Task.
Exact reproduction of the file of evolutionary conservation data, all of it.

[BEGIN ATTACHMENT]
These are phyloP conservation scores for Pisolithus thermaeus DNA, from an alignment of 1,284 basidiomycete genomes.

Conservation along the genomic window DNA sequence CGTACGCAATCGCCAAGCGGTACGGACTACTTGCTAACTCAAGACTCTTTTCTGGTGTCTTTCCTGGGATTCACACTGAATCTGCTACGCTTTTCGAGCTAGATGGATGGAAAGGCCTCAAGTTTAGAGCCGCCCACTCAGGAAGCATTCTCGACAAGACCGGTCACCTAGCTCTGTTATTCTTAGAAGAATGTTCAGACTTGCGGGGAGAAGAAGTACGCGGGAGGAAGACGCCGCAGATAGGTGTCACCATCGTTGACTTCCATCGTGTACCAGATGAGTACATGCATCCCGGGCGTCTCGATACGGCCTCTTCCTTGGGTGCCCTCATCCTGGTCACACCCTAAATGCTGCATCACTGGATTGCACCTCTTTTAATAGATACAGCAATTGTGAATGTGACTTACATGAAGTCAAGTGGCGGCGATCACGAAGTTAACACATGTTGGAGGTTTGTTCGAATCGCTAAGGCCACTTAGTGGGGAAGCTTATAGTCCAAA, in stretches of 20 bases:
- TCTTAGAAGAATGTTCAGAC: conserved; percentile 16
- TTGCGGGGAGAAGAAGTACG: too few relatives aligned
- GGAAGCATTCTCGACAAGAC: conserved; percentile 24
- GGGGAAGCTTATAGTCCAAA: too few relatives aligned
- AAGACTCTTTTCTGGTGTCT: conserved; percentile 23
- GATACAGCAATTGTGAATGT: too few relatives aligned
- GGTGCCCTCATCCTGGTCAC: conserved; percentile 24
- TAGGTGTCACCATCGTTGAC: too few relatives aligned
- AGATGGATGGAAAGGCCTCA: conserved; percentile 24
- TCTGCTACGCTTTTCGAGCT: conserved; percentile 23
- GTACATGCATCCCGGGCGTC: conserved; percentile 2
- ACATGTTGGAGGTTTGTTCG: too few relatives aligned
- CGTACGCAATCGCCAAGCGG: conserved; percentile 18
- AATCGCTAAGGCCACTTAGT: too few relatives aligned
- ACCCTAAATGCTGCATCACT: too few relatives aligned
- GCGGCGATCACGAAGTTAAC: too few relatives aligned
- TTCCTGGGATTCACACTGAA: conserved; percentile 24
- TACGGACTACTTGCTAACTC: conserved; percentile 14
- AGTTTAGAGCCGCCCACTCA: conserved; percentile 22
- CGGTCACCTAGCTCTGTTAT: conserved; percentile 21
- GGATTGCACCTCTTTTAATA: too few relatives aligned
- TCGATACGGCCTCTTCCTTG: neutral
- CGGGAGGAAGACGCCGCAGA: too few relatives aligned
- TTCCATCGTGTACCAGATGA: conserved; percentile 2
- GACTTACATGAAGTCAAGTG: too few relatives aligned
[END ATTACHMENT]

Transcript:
These are phyloP conservation scores for Pisolithus thermaeus DNA, from an alignment of 1,284 basidiomycete genomes.

Conservation along the genomic window DNA sequence CGTACGCAATCGCCAAGCGGTACGGACTACTTGCTAACTCAAGACTCTTTTCTGGTGTCTTTCCTGGGATTCACACTGAATCTGCTACGCTTTTCGAGCTAGATGGATGGAAAGGCCTCAAGTTTAGAGCCGCCCACTCAGGAAGCATTCTCGACAAGACCGGTCACCTAGCTCTGTTATTCTTAGAAGAATGTTCAGACTTGCGGGGAGAAGAAGTACGCGGGAGGAAGACGCCGCAGATAGGTGTCACCATCGTTGACTTCCATCGTGTACCAGATGAGTACATGCATCCCGGGCGTCTCGATACGGCCTCTTCCTTGGGTGCCCTCATCCTGGTCACACCCTAAATGCTGCATCACTGGATTGCACCTCTTTTAATAGATACAGCAATTGTGAATGTGACTTACATGAAGTCAAGTGGCGGCGATCACGAAGTTAACACATGTTGGAGGTTTGTTCGAATCGCTAAGGCCACTTAGTGGGGAAGCTTATAGTCCAAA, in stretches of 20 bases:
- TCTTAGAAGAATGTTCAGAC: conserved; percentile 16
- TTGCGGGGAGAAGAAGTACG: too few relatives aligned
- GGAAGCATTCTCGACAAGAC: conserved; percentile 24
- GGGGAAGCTTATAGTCCAAA: too few relatives aligned
- AAGACTCTTTTCTGGTGTCT: conserved; percentile 23
- GATACAGCAATTGTGAATGT: too few relatives aligned
- GGTGCCCTCATCCTGGTCAC: conserved; percentile 24
- TAGGTGTCACCATCGTTGAC: too few relatives aligned
- AGATGGATGGAAAGGCCTCA: conserved; percentile 24
- TCTGCTACGCTTTTCGAGCT: conserved; percentile 23
- GTACATGCATCCCGGGCGTC: conserved; percentile 2
- ACATGTTGGAGGTTTGTTCG: too few relatives aligned
- CGTACGCAATCGCCAAGCGG: conserved; percentile 18
- AATCGCTAAGGCCACTTAGT: too few relatives aligned
- ACCCTAAATGCTGCATCACT: too few relatives aligned
- GCGGCGATCACGAAGTTAAC: too few relatives aligned
- TTCCTGGGATTCACACTGAA: conserved; percentile 24
- TACGGACTACTTGCTAACTC: conserved; percentile 14
- AGTTTAGAGCCGCCCACTCA: conserved; percentile 22
- CGGTCACCTAGCTCTGTTAT: conserved; percentile 21
- GGATTGCACCTCTTTTAATA: too few relatives aligned
- TCGATACGGCCTCTTCCTTG: neutral
- CGGGAGGAAGACGCCGCAGA: too few relatives aligned
- TTCCATCGTGTACCAGATGA: conserved; percentile 2
- GACTTACATGAAGTCAAGTG: too few relatives aligned